Human beings are the unequivocal world champions of niceness. We act kindly not only towards people who belong to our own social groups or can reciprocate our generosity, but also towards strangers thousands of miles away who will never know we helped them. All around the world, people sacrifice their resources, well being, and even their lives in the service of others.
For behavioral scientists, the great and terrible thing about altruism—behavior that helps others at a cost to the helper—is its inherent contradictions. Prosocial behaviors appear to contradict economic and evolutionary axioms about how humans should behave: selfishly, nasty and brutish, red in tooth and claw, or whichever catchphrase you prefer. After all, how could organisms that sacrifice for others survive, and why would nature endow us with such self-defeating tendencies?
In recent decades, researchers have largely solved this problem, offering reasons that perfectly self-oriented organisms might behave altruistically. Solving the "altruism paradox" becomes trivial when individuals help family members (thus advancing helpers' genes) or others who can reciprocate (increasing helpers' chances of future gains) or help others in public (enhancing helpers' reputation). We see these motives at work all around us, in parenting, favors for bosses, and opera patrons donating just enough to get their names on the "gold donor" plaques in theater lobbies.
More recently, my colleagues and I, as well as other neuroscientists, uncovered another "selfish"motive for altruism: helping others simply feels good. Giving to others engages brain structures associated with reward and motivation, similar to those that come online when people see beautiful faces, win money, or eat chocolate. Further, "reward-related" brain activity associated with helping track people's willingness to act generously. This doesn't mean that altruism is the psychological equivalent of Ben and Jerry's, but it does provide converging evidence for James Andreoni's idea that generosity produces a hedonic "warm glow."
One common response I receive when presenting this work has grown increasingly bothersome. Often, an audience member will claim that if people experience helping as rewarding, then their actions are not "really" altruistic at all. The claim as I understand it traces back to the Kantian notion—embedded in the "cost to the helper" section of altruism's definition—that virtuous action is motivated by principle alone, and that cashing in on that action, whether through material gain or psychological pleasure, disqualifies it as being virtuous. Oftentimes, this contention devolves into long, animated, and (to my mind) useless attempts to find space for true altruism amid an avalanche of ulterior motives.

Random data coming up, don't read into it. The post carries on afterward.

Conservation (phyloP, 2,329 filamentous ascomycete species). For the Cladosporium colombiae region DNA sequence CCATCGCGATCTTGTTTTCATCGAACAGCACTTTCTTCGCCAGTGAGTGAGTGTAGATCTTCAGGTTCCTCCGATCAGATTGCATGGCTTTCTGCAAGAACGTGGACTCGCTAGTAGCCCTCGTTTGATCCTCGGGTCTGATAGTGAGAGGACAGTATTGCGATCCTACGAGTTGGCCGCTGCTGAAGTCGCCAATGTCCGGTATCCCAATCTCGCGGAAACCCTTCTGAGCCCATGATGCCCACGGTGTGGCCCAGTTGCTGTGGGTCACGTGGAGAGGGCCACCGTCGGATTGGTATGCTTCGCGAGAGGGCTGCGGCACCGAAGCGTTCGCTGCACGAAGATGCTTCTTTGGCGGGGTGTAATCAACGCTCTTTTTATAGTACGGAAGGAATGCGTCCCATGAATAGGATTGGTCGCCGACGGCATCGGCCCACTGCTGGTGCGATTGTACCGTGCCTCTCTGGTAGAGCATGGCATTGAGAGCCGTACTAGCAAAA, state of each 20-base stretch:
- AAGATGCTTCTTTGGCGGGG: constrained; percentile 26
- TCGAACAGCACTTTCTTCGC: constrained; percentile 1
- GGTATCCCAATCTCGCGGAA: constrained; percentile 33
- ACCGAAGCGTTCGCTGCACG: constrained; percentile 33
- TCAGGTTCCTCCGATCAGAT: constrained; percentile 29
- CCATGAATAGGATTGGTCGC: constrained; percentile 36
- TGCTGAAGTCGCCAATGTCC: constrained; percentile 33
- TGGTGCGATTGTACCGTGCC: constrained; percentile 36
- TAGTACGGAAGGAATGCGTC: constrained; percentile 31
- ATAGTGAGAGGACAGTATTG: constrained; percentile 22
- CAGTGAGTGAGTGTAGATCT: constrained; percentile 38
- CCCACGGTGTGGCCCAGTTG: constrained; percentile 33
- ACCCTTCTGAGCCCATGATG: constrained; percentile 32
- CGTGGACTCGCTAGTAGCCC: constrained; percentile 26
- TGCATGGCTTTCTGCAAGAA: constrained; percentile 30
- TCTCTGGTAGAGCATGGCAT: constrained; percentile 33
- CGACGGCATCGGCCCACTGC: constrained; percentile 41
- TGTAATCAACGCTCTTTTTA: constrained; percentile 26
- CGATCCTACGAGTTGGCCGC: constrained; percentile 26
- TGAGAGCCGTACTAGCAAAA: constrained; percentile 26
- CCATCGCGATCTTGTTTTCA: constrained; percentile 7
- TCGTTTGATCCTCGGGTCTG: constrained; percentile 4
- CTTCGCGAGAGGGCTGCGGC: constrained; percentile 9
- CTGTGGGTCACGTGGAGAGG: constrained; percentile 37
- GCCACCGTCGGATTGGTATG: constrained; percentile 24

This altruism hierarchy, with a near-mystic "true" altruism residing somewhere in the distance and our sullied attempts at it crowding real life, is widespread. It also plays out directly in people’s judgment. For instance, a study published yesterday by George Newman and Daylain Cain demonstrated that people judge people as less moral when they act altruistically and gain in the process, than when they gain from clearly non-altruistic behavior. In essence, people view "tainted altruism" as worse than no altruism at all.
I think the altruism hierarchy should be retired. I do believe that people often help others absent the goal of any personal gain. Dan Batson, Philip Kitcher, and others have done the philosophical and empirical work of distinguishing other-oriented and self-oriented motives for prosociality. But I also believe that the reservation of terms such as "pure" or "real" for actions bereft of any personal gain is less than useful.
This is for two reasons, which both connect with the broader idea of self-negation. First, the altruism hierarchy is logically self-negating. Attempts to identify true altruism often boil down to redacting motivation from behavior altogether. The story goes that in order to be pure, helping others must dissociate from personal desire (to kiss up, look good, feel rewarded, and so forth). But it is logically fallacious to think of any human behavior as amotivated. De facto, when people engage in actions, it is because they want to. This could represent an overt desire to gain personally, but could also stem from previous learning (for instance, that helping others in the past has felt good or provided personal gain) that translates into an intuitive prosocial preference. Disqualifying self-motivated behavior from being altruistic obscures the universality of motivation in producing all behavior, generous or not.
Second, the altruism hierarchy is morally self-negating. It often appears to me that critics of "impure" altruism chide helpers for acting in human ways, for instance by doing things that feel good. The ideal, then, seems to entail acting altruistically while not enjoying those actions one bit. To me, this is no ideal at all. I think it's profound and downright beautiful to think that our core emotional makeup can be tuned towards others, causing us to feel good when we do. Color me selfish, but I'd take that impure altruism over a de-enervated, floating ideal any day.